When your children leave home and you’re left with an empty nest, it is normal to experience sadness and mourn the days when you had a full house. But, while you might always miss having your kids around, you can now start enjoying your home for yourself and customize it to your needs and aesthetics.

Jill Gruber, a corporate recruiter for a Fortune 500 company and part-time content creator for the blog, Doused in Pink, felt feelings of loss when her daughter, Mikayla, now a junior at the University of Rhode Island, left for college. But since becoming an empty-nester, Gruber and her husband, Dan, have purchased a home in a location they love in a northern Chicago suburb. They had moved away from the community when their daughter was in high school so she could swim competitively, and they were able to move back six years later, after their daughter’s second year of college.

“We were fortunate to find a house in our former neighborhood that needed work, so we jumped on it, doing the renovations ourselves,” she says. “We gutted the kitchen and powder room, refinished the floors, and painted the entire main level. This time around, we have the freedom to style our home and make design choices that are just for us.”

Terri Steffes, a teacher-development specialist for the University of Missouri and owner of the blogs, Our Good Life and Christmas Tree Lane, moved to her current residence in Saint Charles, Missouri, after her husband, Bob, retired and her daughter, Ashley, got married. She decorated her home in a beachy style that she loves, has a home-office space—which she didn’t have in her previous home—and a Mizzou-themed TV room where she watches college football games.

She has filled her home with colors and finishes she wouldn’t have used when her daughter was growing up. “I used decorating as a way to cope with the empty nest,” she says. “I found great pleasure in purchasing items that I loved.”

If you are looking to make your residence your own now that you have your home to yourself, consider these tips.

Personalize your space

With the kids away, you can use and decorate your entire home as you like. You could dedicate a spare bedroom to a particular purpose, such as a crafting or an exercising. If you have the budget, you can knock down walls and convert an extra room into a walk-in closet for your bedroom or use the space as an en suite bathroom.

Adapting your home to your new lifestyle can help you adjust to this new phase of life. You should think about your home as your space, Gruber advises. “You can envision the way you want to style it without being encumbered by trying to be kid-friendly or practical,” she says. “Another benefit of being empty-nesters is that if an idea strikes, we just grab some tools and start renovating.”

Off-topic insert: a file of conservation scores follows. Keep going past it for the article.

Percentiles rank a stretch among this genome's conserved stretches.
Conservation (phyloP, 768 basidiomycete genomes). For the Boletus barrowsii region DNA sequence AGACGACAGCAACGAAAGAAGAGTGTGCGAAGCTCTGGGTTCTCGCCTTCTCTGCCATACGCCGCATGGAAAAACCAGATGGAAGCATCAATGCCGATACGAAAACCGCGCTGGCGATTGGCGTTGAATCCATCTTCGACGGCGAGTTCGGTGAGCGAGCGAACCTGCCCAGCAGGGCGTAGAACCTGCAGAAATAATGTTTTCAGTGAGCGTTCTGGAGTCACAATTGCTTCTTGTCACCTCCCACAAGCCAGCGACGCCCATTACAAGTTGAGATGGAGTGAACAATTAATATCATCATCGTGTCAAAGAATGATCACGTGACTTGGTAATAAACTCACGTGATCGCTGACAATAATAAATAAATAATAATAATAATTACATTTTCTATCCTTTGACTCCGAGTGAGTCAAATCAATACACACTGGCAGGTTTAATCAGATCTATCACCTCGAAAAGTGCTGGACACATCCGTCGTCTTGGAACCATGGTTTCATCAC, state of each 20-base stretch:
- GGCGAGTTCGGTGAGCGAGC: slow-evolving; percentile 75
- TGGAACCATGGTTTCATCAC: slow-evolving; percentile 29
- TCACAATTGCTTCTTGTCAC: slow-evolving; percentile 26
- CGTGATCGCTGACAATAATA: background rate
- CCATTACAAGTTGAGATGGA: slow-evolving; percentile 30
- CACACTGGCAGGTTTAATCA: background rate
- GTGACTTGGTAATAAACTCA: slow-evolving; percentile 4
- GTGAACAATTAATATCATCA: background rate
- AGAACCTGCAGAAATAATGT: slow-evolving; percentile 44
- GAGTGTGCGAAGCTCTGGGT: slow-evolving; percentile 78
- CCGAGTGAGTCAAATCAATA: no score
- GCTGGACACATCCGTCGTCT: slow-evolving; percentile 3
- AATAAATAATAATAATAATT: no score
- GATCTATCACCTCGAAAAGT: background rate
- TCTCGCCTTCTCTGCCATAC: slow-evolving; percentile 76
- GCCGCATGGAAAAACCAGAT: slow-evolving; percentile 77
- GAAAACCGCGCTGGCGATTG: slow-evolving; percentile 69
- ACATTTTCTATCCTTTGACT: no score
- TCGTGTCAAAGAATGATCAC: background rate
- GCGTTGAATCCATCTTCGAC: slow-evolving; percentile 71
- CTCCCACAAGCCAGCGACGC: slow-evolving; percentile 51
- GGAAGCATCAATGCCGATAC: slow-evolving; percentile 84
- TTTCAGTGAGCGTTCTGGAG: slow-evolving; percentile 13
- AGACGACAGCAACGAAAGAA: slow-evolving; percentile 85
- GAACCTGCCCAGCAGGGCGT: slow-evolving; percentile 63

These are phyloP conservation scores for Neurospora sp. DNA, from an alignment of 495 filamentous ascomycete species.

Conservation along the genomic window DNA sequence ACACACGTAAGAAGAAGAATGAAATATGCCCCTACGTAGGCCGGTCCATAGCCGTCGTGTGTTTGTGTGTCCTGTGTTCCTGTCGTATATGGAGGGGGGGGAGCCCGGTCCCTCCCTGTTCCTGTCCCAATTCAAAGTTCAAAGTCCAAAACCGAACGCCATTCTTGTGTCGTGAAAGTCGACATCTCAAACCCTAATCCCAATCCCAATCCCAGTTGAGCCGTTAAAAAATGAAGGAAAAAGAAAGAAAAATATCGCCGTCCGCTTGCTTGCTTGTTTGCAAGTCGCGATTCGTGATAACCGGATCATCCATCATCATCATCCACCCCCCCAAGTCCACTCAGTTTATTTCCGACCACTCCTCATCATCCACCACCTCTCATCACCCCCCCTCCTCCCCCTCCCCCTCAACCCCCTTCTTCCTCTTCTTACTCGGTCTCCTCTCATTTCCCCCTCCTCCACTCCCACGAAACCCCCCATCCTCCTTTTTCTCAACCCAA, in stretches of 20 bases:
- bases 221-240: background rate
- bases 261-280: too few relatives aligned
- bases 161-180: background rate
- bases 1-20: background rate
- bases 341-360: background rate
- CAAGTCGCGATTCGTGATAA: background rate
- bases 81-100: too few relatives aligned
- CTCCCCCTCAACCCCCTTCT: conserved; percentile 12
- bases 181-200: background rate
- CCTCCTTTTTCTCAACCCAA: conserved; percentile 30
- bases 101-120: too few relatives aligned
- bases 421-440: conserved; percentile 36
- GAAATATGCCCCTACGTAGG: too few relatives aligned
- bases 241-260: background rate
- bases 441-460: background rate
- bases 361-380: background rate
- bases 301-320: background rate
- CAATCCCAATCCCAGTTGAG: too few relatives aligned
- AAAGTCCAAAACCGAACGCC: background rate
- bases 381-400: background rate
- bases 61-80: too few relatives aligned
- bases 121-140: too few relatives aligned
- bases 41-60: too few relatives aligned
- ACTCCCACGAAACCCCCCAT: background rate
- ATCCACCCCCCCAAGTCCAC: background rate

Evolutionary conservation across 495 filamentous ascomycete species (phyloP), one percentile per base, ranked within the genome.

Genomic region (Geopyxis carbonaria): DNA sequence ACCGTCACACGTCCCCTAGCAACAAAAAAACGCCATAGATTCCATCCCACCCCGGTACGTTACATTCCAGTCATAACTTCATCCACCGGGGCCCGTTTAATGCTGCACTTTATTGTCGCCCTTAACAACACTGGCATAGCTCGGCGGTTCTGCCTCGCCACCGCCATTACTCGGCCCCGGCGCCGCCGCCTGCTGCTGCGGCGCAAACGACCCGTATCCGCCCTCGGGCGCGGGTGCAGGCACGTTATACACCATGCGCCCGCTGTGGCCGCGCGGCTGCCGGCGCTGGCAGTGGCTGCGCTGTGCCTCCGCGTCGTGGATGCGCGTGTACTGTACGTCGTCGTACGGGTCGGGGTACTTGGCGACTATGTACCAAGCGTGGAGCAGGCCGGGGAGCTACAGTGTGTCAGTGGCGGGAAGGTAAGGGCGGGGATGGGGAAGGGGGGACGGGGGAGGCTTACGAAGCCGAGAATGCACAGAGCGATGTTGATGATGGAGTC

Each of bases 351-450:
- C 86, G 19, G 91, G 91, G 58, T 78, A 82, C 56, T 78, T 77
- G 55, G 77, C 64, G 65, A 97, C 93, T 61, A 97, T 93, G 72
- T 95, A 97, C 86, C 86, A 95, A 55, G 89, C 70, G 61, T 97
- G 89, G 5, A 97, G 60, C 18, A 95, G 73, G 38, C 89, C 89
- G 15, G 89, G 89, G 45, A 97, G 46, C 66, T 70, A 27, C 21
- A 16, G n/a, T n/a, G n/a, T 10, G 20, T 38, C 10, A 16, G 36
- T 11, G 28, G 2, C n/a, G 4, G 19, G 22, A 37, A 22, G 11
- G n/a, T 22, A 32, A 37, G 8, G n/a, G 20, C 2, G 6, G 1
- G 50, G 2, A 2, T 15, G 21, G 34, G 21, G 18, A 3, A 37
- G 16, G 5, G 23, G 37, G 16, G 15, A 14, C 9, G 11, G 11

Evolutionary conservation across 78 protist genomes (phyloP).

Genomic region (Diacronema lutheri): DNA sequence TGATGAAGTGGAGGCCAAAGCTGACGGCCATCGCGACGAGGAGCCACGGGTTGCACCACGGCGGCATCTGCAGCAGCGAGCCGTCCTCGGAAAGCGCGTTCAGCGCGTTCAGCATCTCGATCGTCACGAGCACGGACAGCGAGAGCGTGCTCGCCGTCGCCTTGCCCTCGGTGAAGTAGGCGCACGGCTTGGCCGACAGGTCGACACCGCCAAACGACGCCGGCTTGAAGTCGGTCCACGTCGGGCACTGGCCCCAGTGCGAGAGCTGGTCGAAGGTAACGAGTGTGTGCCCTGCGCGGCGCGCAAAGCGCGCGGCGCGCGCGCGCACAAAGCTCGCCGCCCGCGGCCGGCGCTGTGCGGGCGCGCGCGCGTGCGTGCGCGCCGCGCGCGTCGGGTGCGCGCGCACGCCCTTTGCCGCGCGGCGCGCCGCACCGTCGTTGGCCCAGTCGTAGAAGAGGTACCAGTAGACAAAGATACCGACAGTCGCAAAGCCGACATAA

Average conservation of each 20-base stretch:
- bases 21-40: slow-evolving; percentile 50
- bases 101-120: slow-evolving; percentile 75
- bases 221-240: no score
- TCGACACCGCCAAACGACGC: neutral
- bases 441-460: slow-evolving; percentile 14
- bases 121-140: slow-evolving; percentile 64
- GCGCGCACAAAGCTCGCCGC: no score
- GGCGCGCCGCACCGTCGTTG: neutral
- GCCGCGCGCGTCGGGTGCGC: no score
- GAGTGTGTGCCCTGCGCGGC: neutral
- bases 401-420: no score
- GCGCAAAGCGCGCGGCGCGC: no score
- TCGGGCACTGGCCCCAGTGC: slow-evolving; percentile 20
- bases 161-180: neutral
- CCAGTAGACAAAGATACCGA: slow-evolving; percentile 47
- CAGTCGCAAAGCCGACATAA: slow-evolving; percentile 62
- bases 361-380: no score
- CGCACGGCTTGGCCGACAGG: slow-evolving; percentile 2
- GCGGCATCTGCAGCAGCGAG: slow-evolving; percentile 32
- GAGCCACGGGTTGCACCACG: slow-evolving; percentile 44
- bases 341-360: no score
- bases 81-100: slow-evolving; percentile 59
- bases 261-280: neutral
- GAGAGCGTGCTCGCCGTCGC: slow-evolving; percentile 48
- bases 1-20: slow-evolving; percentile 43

Gruber has a room ready for her daughter when she comes home on breaks, but the space doubles as a guest room when she’s away. Gruber has also converted a bedroom into a home office and another bedroom into a closet with custom storage.

Try new things

When your children were small, you might have chosen home furnishings for their durability. Now that your kids have left the nest, you have the freedom to pick what you like best instead of what can stand up to wear and tear. “I didn’t have to worry about things getting broken by having little kids around,” Steffes says.

Now, Steffes’ living room is filled with light-colored linen furniture. She and her husband put a protective coating on their upholstery, but it’s to keep their dogs, not little kids, from getting it dirty. The walls of her home are painted in a soft gray, and she has a beautiful plum color on the walls of her powder room. She couldn’t decorate in light colors when her daughter was small, she says, because she “didn’t want to worry about things getting dirty or stained.”

Go outside

Don’t forget to include outdoor spaces when updating your home for your new lifestyle. For instance, you might not need a big lawn now that your kids are grown. Steffes’ backyard includes a deck, grill, patio, potting area for gardening, and firepit area with comfy seating.

“We have designed our yard to have very little grass,” she says. “We have some grassy spots for our dogs, but all our other spaces are low maintenance. We garden mostly in pots, and I have a hydroponic garden. Our yard in this home is much easier to maintain as it takes less than twenty minutes to mow, and we can use an electric mower, which is light and easy.”

Living in place

If you want to make your empty nest your forever home, consider using durable materials that require little maintenance. Think about whether you want elements such as a main-floor bedroom or an accessible bathroom, and amenities like non-slip flooring, a wide door, and a walk-in shower or tub, which might come in handy someday. When they designed their home, Steffes and her husband chose easy-to-use, long-lasting design elements that simplify their lives today and will help them stay in their home in the future, including a gas fireplace, luxury vinyl plank floors, fingerprint-resistant appliances, and granite countertops. Now that she and her husband have a place for just the two of them, they want to enjoy it as much as possible.

Consider moving

It can be hard to leave the home your children grew up in, but relocating to a new home can be a good way to open the door to a new and exciting stage of your life. Steffes’ home is in an ideal location for her and her husband—it’s close to their jobs and is in a waterfront community with restaurants, coffee shops, and grocery stores, all within walking distance. “Our son-in-law, Eric, named our home Lakeside Resort for all the fun activities that take place in our community,” Steffe says.

When your children leave the nest, try not to think of it as an ending but as the beginning of a fun new period in your life. With the extra time and freedom you have, you can create the home you’ve always dreamed of.